After Martin Oganov won a coveted, pre-paid spot at the World Poker Tour in Los Angeles, his wife, who can't tell a flush from a straight, pushed him to buy a pair of dark glasses.
Then she immediately took back her suggestion.
Oganov doesn't need dark glasses. He rarely shows emotion. During a 90-minute conversation with a visitor at the couple's Glendale apartment, he swapped a blank face for a smile just a handful of times — mostly when his wife talked about how they met more than 30 years ago in Azerbaijan.
"I've got a real poker face," he said, cracking a smile for a split second as his wife continued to joke about the glasses.
While his blank-faced nature may help him when he competes next week against hundreds of others at the Bicycle Casino in Bell Gardens, it didn't help him win the spot. That was won online.
Oganov, who immigrated to the United States as an Armenian refugee from Azerbaijan in the 1990s, beat out roughly 2,300 people in an online competition operated by a tournament subsidiary, clubwpt.com, for a spot at the live, multi-day event.
Last year, the Los Angeles competition, which has counterparts around the globe and has its final round scheduled to be aired on Fox Sports Net in 2014, had a pot of more than $2 million. As part of his online prize, Oganov gets the $3,500 buy-in, invitations to dinners and parties, backstage access and other prizes.
When Oganov found out he won, he wasn't openly excited. His wife attributes his stoicism to his humble nature.
He has only played in casino tournaments a few times before, but most had buy-ins of just a few hundred dollars, which he split with a friend. The most he's won was $1,100 two years ago at another tournament.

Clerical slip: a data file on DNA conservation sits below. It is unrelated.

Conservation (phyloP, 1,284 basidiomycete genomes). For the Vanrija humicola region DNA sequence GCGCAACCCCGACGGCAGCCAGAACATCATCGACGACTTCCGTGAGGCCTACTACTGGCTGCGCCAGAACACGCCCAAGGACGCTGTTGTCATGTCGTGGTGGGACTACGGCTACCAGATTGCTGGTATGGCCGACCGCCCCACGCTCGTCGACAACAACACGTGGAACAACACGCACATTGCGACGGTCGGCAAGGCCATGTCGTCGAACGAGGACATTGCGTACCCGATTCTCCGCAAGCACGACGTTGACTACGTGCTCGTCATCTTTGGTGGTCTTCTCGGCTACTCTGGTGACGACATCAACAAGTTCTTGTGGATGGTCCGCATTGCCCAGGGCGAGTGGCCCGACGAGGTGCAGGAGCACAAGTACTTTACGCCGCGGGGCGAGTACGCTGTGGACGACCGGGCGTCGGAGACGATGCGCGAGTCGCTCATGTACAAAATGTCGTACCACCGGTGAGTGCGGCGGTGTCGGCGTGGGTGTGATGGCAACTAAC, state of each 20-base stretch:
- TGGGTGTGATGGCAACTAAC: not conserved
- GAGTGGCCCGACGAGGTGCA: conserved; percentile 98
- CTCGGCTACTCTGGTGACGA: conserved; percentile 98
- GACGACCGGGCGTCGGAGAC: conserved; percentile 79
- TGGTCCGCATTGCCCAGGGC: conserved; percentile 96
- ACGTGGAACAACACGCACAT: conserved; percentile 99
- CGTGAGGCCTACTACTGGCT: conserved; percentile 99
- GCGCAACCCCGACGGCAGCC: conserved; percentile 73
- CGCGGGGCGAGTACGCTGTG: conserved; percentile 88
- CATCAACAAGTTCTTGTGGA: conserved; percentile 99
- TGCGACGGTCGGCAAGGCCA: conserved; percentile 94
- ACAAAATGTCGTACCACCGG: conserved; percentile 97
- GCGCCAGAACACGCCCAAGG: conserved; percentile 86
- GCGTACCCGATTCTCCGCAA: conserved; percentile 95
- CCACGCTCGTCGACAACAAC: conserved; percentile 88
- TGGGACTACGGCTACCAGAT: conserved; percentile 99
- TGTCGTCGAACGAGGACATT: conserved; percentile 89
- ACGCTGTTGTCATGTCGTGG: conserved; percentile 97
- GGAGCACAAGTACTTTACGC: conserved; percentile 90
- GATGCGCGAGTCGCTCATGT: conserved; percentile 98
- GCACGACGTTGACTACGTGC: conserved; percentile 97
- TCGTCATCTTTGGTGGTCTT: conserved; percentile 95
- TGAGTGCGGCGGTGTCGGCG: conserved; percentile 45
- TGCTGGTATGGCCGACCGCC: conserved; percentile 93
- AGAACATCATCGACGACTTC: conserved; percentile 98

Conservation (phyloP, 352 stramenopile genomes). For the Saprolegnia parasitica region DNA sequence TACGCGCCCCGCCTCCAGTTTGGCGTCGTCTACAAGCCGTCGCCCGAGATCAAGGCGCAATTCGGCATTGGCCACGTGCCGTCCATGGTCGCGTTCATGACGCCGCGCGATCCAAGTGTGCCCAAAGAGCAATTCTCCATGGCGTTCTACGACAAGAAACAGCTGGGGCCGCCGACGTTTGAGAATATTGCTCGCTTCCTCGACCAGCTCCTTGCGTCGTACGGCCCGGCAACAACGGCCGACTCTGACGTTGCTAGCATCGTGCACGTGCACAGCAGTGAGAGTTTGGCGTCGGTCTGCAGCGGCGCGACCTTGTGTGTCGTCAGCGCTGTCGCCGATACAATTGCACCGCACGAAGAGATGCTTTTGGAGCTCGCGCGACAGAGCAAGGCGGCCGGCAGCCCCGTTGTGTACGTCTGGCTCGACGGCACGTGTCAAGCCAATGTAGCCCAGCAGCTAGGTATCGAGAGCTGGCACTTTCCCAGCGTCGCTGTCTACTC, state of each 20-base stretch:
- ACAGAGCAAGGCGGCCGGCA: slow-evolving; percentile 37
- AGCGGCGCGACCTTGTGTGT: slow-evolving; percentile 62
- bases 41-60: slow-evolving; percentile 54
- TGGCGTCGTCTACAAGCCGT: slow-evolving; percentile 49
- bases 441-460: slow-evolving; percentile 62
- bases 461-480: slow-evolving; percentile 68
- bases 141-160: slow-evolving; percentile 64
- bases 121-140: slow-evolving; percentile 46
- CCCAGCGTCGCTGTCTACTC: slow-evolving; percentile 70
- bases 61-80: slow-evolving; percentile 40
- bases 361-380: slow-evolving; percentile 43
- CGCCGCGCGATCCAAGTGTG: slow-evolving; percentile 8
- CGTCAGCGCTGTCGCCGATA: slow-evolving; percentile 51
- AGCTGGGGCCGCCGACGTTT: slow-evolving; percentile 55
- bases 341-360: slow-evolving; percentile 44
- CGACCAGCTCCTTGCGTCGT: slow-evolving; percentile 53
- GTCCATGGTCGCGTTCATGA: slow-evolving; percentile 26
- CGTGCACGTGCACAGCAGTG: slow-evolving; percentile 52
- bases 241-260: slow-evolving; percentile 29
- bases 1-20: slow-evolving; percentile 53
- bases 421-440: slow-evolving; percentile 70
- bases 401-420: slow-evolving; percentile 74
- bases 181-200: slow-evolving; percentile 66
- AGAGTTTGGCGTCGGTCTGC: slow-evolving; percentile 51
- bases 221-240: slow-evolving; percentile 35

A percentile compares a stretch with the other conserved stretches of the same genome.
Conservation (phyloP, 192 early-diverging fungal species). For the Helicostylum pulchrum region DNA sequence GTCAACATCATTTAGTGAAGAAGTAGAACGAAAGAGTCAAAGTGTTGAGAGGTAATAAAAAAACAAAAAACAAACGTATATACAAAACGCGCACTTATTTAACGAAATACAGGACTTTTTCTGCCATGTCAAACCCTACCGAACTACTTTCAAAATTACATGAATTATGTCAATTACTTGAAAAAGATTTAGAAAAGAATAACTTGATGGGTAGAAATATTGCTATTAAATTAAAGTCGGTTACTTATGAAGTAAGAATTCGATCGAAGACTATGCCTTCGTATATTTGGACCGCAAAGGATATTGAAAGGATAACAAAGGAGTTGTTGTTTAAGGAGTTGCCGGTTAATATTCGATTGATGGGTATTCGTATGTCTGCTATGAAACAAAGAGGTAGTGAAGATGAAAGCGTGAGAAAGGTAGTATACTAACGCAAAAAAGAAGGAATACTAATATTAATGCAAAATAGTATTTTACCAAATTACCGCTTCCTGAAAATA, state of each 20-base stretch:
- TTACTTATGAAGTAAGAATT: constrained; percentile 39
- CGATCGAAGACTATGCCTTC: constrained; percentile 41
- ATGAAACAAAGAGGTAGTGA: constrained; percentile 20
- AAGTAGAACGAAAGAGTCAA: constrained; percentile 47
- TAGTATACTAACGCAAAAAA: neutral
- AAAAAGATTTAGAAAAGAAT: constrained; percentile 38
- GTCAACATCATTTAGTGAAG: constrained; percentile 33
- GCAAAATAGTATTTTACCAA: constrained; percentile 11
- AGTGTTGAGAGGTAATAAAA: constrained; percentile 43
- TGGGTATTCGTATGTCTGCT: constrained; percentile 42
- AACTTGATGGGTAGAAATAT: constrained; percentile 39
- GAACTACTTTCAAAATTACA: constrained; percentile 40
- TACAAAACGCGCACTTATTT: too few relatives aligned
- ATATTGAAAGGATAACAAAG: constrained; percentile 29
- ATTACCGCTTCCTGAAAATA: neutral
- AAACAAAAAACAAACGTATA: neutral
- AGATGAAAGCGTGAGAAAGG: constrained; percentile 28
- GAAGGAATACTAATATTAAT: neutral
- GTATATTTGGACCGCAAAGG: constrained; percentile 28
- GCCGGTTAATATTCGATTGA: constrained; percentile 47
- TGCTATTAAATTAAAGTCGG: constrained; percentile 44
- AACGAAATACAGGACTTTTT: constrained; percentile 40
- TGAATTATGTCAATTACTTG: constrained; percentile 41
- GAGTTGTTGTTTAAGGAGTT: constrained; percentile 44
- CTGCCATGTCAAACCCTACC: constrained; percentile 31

"In person, every move, how they play, if he's bluffing, I know what's next. Online I just wait for my card — better when you play with people because you can feel it," Oganov said, his words laced with a deep Eastern-European accent.
The 57-year-old didn't start playing poker until two years ago. He was a chess lover before poker became his obsession. Flipping through the television channels one day, he landed on a celebrity poker game. He didn't understand what was going on but he was interested in figuring it out. He saw an ad for online poker and decided to give it a shot.
Online gambling sites boomed nearly a decade ago stateside, but they've had their hurdles due to government limitations. While gambling online is banned in most states now, subscription services that offer prizes are allowed, said Adam Pliska, President of WPT Enterprises, which operates the World Poker Tour across the globe and runs clubwpt.com.
Oganov logged hour after hour on the computer — sometimes playing for eight hours at a time — under the username "amostas," a combination of his two sons' names. For him, the game's 80% luck and 20% skill.
"He has red eyes, believe me," his wife, Svetlana Oganov, said. Outgoing and chatty, she manages the apartment building they live in. Martin Oganov is currently unemployed.
He used to be a shoemaker and once worked at a medical transportation business. Back in Azerbaijan, he was a salesman.
As the Soviet Union weakened and tensions between Christian Armenians and other ethnicities in Azerbaijan heightened in 1988, Svetlana Oganov wanted to apply for refugee status in the United States but her husband didn't want to leave his homeland.
But two years later he was taken hostage with dozens of other people on a bus for a business trip. The captors took all his money and the home-goods products he had to sell.
"Let's move," he said to his wife when he made it home.
While his wife's brothers are in the United States, Oganov's sisters live in Uzbekistan, never having completed their applications for refugee status.
"Maybe if he wins a lot of money, we can bring his sisters here," Svetlana Oganov said.
Martin Oganov's top-three poker tips:
•Don't worry about losing